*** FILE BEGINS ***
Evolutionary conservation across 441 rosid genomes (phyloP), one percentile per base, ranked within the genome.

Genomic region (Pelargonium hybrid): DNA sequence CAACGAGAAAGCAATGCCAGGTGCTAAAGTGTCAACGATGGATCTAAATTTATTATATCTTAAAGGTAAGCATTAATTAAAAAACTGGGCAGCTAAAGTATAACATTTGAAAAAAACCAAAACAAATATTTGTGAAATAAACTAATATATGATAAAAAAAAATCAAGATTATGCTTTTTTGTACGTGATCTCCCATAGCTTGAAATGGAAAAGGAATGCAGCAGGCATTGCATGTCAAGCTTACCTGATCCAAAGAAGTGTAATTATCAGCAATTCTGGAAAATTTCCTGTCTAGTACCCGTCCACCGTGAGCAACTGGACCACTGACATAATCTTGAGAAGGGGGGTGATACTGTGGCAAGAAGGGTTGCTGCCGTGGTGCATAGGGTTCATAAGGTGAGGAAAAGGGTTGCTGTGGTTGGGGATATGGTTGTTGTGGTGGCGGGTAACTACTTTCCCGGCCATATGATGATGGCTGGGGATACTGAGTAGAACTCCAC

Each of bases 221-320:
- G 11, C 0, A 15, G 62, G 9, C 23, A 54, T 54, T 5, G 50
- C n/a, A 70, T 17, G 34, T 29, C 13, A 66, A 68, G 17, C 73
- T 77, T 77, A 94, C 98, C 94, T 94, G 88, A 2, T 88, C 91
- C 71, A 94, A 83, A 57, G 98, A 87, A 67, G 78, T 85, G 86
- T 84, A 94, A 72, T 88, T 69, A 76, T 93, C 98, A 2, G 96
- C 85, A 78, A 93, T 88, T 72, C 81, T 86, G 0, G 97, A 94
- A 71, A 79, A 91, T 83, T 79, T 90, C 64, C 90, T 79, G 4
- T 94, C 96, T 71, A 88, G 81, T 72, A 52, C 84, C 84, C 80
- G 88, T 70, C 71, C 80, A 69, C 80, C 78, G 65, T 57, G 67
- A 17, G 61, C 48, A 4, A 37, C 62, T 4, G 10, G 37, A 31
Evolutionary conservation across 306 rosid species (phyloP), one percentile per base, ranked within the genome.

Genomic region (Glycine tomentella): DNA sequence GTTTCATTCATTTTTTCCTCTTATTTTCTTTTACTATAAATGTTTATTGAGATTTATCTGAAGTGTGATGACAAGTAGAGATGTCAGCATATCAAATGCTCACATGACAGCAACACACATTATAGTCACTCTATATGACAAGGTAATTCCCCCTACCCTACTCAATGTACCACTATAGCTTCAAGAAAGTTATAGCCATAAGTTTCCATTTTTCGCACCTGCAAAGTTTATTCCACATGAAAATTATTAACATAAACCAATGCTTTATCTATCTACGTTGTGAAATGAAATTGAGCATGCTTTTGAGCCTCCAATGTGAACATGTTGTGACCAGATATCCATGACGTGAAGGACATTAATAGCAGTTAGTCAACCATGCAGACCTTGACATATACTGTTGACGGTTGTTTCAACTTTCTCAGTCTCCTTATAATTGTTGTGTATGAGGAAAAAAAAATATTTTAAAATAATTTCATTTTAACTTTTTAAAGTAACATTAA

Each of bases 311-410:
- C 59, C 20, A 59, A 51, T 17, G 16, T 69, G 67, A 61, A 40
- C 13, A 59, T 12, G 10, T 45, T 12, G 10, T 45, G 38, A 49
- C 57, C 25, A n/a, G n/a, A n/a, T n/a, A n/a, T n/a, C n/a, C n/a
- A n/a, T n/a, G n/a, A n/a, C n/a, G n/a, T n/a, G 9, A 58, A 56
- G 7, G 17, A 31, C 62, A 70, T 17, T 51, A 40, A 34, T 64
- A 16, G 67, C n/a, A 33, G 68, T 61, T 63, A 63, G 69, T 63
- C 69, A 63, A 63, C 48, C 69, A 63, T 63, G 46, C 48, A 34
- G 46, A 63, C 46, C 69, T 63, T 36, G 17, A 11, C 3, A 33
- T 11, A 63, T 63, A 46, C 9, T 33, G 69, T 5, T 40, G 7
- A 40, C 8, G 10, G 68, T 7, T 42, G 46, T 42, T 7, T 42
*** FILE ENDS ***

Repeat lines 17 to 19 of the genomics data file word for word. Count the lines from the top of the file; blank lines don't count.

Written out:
- C 59, C 20, A 59, A 51, T 17, G 16, T 69, G 67, A 61, A 40
- C 13, A 59, T 12, G 10, T 45, T 12, G 10, T 45, G 38, A 49
- C 57, C 25, A n/a, G n/a, A n/a, T n/a, A n/a, T n/a, C n/a, C n/a